Thursday, February 23, 2012

Criminalization of Homosexuality Risks World Health

Countries that continue to criminalize homosexuality are directly responsible for the worsening of the spread of HIV, according to the World Health Organization.

WHO's report, which can be accessed here, points to the fact that it is actually still illegal to be a gay man, and for two men to have sex, in 75 countries.  In Asia, the countries of Singapore, Bhutan, Myanmar, Malaysia, Palau, and certain states in Indonesia are included in that list.  Singapore's law against male-male sex (Section 377A of the Penal Code) is still in place though is rarely enforced.

According to WHO, such legal restrictions and discrimination force gay and transgender people to risk criminal sanctions if they discuss their sex lives with health service providers.  Sexual activity is very important for a doctor to know about it -- whether you're straight, gay, bi, or trans -- but in places where same-sex activity is illegal or where it is strongly frowned upon for "moral" reasons, many people remain quiet.  These archaic laws also give police the authority to harass organizations that provide vitally important health services and education to the LGBT community.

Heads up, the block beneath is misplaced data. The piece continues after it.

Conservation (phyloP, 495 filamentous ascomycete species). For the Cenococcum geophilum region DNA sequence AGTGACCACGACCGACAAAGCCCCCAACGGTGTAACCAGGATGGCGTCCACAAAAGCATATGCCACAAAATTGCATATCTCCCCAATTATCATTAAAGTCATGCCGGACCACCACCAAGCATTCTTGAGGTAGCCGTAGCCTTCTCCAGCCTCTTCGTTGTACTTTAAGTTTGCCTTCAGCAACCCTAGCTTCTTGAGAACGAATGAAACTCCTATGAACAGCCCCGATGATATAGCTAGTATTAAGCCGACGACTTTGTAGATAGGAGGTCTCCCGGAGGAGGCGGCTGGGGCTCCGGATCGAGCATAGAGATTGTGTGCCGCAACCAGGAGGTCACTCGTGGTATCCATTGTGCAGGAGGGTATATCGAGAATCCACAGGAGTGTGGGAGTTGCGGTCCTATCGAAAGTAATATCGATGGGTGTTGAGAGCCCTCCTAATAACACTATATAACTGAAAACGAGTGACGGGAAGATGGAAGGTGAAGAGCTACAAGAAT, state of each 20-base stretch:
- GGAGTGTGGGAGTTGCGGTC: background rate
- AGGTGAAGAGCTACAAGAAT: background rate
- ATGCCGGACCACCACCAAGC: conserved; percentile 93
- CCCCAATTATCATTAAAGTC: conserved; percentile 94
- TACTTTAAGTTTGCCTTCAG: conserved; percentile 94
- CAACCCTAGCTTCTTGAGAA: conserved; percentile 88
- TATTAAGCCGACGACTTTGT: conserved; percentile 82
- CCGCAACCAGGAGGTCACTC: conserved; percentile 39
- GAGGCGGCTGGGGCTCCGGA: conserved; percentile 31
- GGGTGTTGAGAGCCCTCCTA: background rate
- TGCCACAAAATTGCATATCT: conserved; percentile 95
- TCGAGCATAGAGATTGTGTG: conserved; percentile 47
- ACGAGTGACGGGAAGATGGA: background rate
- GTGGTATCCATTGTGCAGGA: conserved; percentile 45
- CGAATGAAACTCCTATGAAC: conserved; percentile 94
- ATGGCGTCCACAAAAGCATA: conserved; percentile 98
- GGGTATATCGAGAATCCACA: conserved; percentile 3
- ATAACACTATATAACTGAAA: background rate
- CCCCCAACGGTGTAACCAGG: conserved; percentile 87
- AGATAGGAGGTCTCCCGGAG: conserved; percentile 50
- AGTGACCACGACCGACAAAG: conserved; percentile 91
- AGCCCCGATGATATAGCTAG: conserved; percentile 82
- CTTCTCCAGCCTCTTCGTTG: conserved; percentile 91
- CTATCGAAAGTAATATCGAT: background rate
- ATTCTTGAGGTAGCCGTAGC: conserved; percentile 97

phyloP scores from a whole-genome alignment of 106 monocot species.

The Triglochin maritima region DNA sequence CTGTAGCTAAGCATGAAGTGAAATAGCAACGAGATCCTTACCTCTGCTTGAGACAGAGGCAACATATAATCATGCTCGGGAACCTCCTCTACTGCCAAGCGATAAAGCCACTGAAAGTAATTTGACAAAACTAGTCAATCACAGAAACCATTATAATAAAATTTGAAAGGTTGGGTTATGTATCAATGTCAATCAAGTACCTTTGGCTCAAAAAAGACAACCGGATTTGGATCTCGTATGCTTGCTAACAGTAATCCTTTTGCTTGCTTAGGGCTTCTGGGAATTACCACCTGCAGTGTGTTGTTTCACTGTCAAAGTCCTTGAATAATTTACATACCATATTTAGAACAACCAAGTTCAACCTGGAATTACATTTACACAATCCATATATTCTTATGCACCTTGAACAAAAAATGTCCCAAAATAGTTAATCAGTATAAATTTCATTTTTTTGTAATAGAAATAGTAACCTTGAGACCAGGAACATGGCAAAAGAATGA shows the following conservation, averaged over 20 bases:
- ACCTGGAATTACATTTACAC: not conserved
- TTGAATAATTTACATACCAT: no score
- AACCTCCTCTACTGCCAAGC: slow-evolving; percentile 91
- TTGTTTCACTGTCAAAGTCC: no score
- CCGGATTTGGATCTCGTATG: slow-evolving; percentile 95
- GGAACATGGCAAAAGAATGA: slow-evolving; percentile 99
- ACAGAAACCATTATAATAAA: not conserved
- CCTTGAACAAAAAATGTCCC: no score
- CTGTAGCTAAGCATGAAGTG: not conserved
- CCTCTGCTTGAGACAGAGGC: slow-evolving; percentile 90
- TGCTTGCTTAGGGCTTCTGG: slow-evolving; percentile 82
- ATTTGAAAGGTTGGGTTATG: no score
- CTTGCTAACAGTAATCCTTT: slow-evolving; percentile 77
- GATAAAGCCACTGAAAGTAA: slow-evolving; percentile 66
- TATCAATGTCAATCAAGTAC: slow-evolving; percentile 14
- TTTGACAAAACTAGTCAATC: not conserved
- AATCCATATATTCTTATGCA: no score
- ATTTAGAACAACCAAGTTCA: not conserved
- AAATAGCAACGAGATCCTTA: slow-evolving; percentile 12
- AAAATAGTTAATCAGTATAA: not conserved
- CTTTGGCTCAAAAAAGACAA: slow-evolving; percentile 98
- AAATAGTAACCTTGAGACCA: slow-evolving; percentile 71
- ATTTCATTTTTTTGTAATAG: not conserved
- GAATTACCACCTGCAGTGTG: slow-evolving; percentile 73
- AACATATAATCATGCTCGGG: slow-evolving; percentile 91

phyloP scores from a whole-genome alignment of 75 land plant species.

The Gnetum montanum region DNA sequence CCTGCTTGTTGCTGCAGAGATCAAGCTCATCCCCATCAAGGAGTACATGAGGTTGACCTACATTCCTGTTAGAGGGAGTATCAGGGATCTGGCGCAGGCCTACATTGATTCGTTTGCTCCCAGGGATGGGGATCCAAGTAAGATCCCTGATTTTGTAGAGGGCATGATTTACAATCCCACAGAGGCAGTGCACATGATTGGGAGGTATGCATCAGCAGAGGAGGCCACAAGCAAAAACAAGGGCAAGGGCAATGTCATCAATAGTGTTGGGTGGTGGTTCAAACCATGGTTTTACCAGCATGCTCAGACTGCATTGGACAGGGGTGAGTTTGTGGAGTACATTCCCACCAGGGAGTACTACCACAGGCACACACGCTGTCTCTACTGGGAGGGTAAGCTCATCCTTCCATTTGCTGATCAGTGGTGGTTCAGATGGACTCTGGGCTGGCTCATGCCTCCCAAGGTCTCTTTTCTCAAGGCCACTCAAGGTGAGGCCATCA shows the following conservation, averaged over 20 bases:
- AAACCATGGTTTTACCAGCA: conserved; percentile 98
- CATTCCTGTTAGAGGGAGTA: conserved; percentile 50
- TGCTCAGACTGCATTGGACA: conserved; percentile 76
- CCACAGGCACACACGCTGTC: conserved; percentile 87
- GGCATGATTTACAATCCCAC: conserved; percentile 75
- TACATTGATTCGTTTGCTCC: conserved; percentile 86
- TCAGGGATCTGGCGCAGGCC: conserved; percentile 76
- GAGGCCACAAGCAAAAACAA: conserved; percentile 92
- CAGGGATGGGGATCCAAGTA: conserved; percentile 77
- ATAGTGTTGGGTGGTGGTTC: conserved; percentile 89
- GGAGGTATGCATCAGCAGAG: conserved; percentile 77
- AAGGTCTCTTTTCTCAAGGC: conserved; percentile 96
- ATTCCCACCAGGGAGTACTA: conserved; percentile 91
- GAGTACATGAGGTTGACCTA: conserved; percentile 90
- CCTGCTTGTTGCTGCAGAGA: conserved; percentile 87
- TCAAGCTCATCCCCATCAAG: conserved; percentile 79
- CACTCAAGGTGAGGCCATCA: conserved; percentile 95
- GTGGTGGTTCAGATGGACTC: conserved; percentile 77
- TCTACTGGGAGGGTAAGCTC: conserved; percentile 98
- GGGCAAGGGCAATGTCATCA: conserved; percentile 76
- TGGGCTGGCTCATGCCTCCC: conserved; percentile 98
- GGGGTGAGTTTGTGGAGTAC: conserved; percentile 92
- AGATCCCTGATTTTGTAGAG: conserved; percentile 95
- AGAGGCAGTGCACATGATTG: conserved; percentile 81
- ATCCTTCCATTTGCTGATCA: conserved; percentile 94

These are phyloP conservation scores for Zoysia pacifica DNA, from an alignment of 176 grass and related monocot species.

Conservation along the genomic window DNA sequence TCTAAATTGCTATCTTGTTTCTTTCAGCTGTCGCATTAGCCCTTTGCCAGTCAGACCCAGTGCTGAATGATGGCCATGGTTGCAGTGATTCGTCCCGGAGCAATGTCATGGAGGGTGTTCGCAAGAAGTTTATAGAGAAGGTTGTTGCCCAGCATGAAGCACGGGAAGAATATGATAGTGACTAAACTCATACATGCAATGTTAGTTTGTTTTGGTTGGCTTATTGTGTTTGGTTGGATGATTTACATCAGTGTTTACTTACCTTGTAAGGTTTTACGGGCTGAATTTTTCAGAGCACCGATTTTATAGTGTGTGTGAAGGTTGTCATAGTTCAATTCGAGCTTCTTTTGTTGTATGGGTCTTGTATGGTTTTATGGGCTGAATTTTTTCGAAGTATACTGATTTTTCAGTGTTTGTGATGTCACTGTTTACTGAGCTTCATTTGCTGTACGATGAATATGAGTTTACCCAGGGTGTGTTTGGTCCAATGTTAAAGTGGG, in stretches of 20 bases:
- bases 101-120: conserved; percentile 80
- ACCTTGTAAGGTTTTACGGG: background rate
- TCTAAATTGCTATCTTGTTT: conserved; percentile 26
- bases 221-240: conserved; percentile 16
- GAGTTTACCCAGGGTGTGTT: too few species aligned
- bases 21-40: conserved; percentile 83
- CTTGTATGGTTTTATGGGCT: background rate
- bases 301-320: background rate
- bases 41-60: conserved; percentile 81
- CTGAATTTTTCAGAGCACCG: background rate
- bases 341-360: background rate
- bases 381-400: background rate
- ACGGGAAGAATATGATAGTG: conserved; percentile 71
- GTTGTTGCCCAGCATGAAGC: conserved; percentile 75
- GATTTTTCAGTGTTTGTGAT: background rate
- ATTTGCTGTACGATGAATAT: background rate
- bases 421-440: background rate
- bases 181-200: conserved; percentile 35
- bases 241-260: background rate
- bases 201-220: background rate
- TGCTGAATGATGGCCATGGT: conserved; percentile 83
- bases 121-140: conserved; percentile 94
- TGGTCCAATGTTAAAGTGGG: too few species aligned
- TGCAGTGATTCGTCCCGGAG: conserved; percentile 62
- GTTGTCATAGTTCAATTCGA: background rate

Even if patients are willing to be open with their doctor about their sexuality, they often encounter a lack of knowledge among health professionals about HIV/AIDS, safe sex practices, and condom use.  The widening HIV epidemic among gay men in Africa, Asia, and the Caribbean is largely caused by unprotected sex.  The tragedy is that this is a problem easily remedied through education of safe sex and condom use, condom availability, and encouragement of and legal protections for monogamous couples.

These deplorable laws must change, and a very good sign of international pressure to work toward that end came in 2011, when a Resolution by the UN Human Rights Council affirmed the rights of LGBT people around the world.

It is high time the world starts listening to health science experts on matters of health, rather than listening to Muslim clerics or the Vatican.  This is common sense.  We wouldn't consult a seamstress if we want to build a skyscraper, and neither should we consult a cleric if we need expertise on public health.  Talk about a monumental "duh" moment.


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